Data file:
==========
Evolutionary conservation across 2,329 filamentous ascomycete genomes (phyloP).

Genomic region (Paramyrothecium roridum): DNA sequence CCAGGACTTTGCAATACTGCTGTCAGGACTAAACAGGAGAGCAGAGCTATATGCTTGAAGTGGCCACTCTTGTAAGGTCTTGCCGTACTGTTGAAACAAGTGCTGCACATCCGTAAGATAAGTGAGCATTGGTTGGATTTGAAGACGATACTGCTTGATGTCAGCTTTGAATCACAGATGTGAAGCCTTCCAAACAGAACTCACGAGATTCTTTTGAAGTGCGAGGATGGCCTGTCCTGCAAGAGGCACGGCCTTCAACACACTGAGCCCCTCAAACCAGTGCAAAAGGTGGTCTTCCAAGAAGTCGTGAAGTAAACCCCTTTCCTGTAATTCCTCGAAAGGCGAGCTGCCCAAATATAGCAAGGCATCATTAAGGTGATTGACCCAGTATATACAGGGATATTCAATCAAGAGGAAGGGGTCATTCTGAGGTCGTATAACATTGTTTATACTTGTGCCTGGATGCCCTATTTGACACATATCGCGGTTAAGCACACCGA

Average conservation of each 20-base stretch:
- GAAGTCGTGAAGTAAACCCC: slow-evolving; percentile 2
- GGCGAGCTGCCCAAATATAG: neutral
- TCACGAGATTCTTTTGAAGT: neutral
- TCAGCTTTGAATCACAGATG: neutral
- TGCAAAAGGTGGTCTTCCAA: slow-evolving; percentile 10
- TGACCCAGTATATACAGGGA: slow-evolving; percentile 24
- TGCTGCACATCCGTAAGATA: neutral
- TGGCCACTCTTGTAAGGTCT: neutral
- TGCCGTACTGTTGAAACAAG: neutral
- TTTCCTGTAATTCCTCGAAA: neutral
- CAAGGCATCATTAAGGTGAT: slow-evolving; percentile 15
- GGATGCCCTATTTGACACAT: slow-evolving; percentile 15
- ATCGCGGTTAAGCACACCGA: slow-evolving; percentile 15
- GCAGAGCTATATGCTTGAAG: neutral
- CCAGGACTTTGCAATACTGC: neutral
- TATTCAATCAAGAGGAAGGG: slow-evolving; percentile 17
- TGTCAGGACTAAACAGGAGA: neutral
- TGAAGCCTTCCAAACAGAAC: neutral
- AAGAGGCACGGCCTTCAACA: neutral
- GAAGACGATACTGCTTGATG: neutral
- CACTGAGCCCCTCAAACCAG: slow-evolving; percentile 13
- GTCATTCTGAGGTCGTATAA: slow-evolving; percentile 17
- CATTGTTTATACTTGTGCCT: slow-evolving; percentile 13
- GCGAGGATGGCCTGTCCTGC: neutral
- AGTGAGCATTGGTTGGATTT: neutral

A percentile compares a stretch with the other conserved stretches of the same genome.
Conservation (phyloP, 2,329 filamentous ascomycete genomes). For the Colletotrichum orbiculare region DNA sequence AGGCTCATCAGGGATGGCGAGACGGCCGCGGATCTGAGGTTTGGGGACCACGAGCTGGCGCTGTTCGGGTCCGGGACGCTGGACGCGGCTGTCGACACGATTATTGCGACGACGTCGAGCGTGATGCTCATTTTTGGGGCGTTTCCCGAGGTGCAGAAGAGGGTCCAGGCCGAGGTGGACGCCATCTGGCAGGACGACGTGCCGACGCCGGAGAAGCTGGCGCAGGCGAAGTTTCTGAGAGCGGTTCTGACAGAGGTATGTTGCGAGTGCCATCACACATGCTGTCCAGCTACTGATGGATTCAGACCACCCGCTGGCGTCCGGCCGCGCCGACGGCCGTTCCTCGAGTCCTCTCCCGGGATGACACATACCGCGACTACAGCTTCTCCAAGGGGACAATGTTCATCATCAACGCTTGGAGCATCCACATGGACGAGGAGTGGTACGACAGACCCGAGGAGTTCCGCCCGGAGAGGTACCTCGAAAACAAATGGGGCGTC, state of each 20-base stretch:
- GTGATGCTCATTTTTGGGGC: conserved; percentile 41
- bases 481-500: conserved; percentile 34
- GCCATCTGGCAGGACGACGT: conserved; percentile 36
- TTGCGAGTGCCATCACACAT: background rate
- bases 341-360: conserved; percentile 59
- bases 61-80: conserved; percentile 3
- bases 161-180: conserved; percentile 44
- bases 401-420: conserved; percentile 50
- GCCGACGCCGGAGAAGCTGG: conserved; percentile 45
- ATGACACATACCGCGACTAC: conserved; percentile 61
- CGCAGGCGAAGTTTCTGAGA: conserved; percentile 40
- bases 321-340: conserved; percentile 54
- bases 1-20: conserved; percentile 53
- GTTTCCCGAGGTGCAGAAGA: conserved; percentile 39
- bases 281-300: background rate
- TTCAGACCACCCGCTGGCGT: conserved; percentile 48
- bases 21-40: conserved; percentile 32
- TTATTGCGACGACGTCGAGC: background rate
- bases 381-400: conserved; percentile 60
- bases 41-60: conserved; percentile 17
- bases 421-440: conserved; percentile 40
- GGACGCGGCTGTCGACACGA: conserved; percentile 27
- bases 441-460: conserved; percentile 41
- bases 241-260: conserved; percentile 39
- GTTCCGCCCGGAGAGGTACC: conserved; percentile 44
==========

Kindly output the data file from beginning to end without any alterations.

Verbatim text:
Evolutionary conservation across 2,329 filamentous ascomycete genomes (phyloP).

Genomic region (Paramyrothecium roridum): DNA sequence CCAGGACTTTGCAATACTGCTGTCAGGACTAAACAGGAGAGCAGAGCTATATGCTTGAAGTGGCCACTCTTGTAAGGTCTTGCCGTACTGTTGAAACAAGTGCTGCACATCCGTAAGATAAGTGAGCATTGGTTGGATTTGAAGACGATACTGCTTGATGTCAGCTTTGAATCACAGATGTGAAGCCTTCCAAACAGAACTCACGAGATTCTTTTGAAGTGCGAGGATGGCCTGTCCTGCAAGAGGCACGGCCTTCAACACACTGAGCCCCTCAAACCAGTGCAAAAGGTGGTCTTCCAAGAAGTCGTGAAGTAAACCCCTTTCCTGTAATTCCTCGAAAGGCGAGCTGCCCAAATATAGCAAGGCATCATTAAGGTGATTGACCCAGTATATACAGGGATATTCAATCAAGAGGAAGGGGTCATTCTGAGGTCGTATAACATTGTTTATACTTGTGCCTGGATGCCCTATTTGACACATATCGCGGTTAAGCACACCGA

Average conservation of each 20-base stretch:
- GAAGTCGTGAAGTAAACCCC: slow-evolving; percentile 2
- GGCGAGCTGCCCAAATATAG: neutral
- TCACGAGATTCTTTTGAAGT: neutral
- TCAGCTTTGAATCACAGATG: neutral
- TGCAAAAGGTGGTCTTCCAA: slow-evolving; percentile 10
- TGACCCAGTATATACAGGGA: slow-evolving; percentile 24
- TGCTGCACATCCGTAAGATA: neutral
- TGGCCACTCTTGTAAGGTCT: neutral
- TGCCGTACTGTTGAAACAAG: neutral
- TTTCCTGTAATTCCTCGAAA: neutral
- CAAGGCATCATTAAGGTGAT: slow-evolving; percentile 15
- GGATGCCCTATTTGACACAT: slow-evolving; percentile 15
- ATCGCGGTTAAGCACACCGA: slow-evolving; percentile 15
- GCAGAGCTATATGCTTGAAG: neutral
- CCAGGACTTTGCAATACTGC: neutral
- TATTCAATCAAGAGGAAGGG: slow-evolving; percentile 17
- TGTCAGGACTAAACAGGAGA: neutral
- TGAAGCCTTCCAAACAGAAC: neutral
- AAGAGGCACGGCCTTCAACA: neutral
- GAAGACGATACTGCTTGATG: neutral
- CACTGAGCCCCTCAAACCAG: slow-evolving; percentile 13
- GTCATTCTGAGGTCGTATAA: slow-evolving; percentile 17
- CATTGTTTATACTTGTGCCT: slow-evolving; percentile 13
- GCGAGGATGGCCTGTCCTGC: neutral
- AGTGAGCATTGGTTGGATTT: neutral

A percentile compares a stretch with the other conserved stretches of the same genome.
Conservation (phyloP, 2,329 filamentous ascomycete genomes). For the Colletotrichum orbiculare region DNA sequence AGGCTCATCAGGGATGGCGAGACGGCCGCGGATCTGAGGTTTGGGGACCACGAGCTGGCGCTGTTCGGGTCCGGGACGCTGGACGCGGCTGTCGACACGATTATTGCGACGACGTCGAGCGTGATGCTCATTTTTGGGGCGTTTCCCGAGGTGCAGAAGAGGGTCCAGGCCGAGGTGGACGCCATCTGGCAGGACGACGTGCCGACGCCGGAGAAGCTGGCGCAGGCGAAGTTTCTGAGAGCGGTTCTGACAGAGGTATGTTGCGAGTGCCATCACACATGCTGTCCAGCTACTGATGGATTCAGACCACCCGCTGGCGTCCGGCCGCGCCGACGGCCGTTCCTCGAGTCCTCTCCCGGGATGACACATACCGCGACTACAGCTTCTCCAAGGGGACAATGTTCATCATCAACGCTTGGAGCATCCACATGGACGAGGAGTGGTACGACAGACCCGAGGAGTTCCGCCCGGAGAGGTACCTCGAAAACAAATGGGGCGTC, state of each 20-base stretch:
- GTGATGCTCATTTTTGGGGC: conserved; percentile 41
- bases 481-500: conserved; percentile 34
- GCCATCTGGCAGGACGACGT: conserved; percentile 36
- TTGCGAGTGCCATCACACAT: background rate
- bases 341-360: conserved; percentile 59
- bases 61-80: conserved; percentile 3
- bases 161-180: conserved; percentile 44
- bases 401-420: conserved; percentile 50
- GCCGACGCCGGAGAAGCTGG: conserved; percentile 45
- ATGACACATACCGCGACTAC: conserved; percentile 61
- CGCAGGCGAAGTTTCTGAGA: conserved; percentile 40
- bases 321-340: conserved; percentile 54
- bases 1-20: conserved; percentile 53
- GTTTCCCGAGGTGCAGAAGA: conserved; percentile 39
- bases 281-300: background rate
- TTCAGACCACCCGCTGGCGT: conserved; percentile 48
- bases 21-40: conserved; percentile 32
- TTATTGCGACGACGTCGAGC: background rate
- bases 381-400: conserved; percentile 60
- bases 41-60: conserved; percentile 17
- bases 421-440: conserved; percentile 40
- GGACGCGGCTGTCGACACGA: conserved; percentile 27
- bases 441-460: conserved; percentile 41
- bases 241-260: conserved; percentile 39
- GTTCCGCCCGGAGAGGTACC: conserved; percentile 44